As part of efforts to boost public acceptance for wind power, the state of Brandenburg recently passed a law that forces operators to pay an annual lump sum of €10,000 ($11,000) per wind turbine to neighboring municipalities.
Double blow from subsidy cuts
On top of the numerous legal risks, there is a growing commercial risk for the wind power industry, which threatens to scare off potential investors. By introducing a market-based tendering model for new capacity, the government forced the industry to cut costs and face stronger competition.
As of next year, wind turbines with a total capacity of 4,000 MW will drop out of the state subsidy scheme, which was guaranteed 20 years ago under Germany’s Renewable Energy Law (EEG).
Luise Pörtner, the managing director of BayWa re., a leading renewable energy developer, already speaks of “a massive impact on the onshore wind industry.” She estimates that a quarter of the existing wind power could be cut off by 2025 when older turbines become unprofitable.
“We need a great deal of re-powering,” says Pörtner, referring to the replacement of outdated wind turbines on the same site. She admits, though, that approval procedures have become so strict that about 45% of turbines approved two decades ago, are likely to be refused today under the new rules.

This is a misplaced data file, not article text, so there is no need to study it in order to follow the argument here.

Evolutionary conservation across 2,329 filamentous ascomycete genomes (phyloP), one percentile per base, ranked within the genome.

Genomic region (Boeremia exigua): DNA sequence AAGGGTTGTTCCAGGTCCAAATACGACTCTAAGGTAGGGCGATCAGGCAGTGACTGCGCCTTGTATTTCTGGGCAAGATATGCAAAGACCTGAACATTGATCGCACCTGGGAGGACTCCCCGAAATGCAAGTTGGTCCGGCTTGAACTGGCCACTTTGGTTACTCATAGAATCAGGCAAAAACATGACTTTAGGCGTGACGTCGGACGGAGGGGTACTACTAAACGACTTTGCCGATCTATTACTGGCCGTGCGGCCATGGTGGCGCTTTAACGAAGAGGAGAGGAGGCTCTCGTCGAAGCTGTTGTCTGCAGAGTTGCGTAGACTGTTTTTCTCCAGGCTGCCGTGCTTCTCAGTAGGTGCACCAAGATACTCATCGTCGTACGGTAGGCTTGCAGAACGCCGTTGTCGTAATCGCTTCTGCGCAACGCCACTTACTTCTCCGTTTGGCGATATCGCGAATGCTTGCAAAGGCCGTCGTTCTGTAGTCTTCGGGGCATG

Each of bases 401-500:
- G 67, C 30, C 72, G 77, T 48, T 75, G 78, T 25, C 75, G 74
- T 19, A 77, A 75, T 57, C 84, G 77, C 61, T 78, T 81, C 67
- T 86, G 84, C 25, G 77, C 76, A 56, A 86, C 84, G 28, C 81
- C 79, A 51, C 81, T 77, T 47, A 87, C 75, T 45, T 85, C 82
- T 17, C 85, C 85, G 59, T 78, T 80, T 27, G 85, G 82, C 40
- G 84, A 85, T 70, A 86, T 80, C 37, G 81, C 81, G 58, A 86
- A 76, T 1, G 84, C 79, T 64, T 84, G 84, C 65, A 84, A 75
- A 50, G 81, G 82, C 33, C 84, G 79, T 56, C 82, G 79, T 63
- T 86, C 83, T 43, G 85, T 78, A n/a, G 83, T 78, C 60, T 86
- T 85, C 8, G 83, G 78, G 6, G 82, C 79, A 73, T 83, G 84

Another initiative to boost onshore facilities — corporate Power Purchase Agreement (PPA) — is also failing to get off the ground. These long-term power supply agreements between turbine operators and power companies aim to guarantee a set price for a certain period of time, mostly five years. But these contracts are considered risky because no one knows how the price of electricity will trend.
Growing investor reluctance is already showing in the number of wind power projects tendered this year. Of the more than 1,350 MW offered by the government so far in 2019, only 746 MW could materialize due to a lack of participation in the public auction rounds.
So, the German wind energy summit is coming at a critical moment for Europe’s largest economy, which has committed itself to phasing out nuclear power by 2022 and coal power by 2038. That shift can only succeed if the country manages to expand its wind energy sector significantly.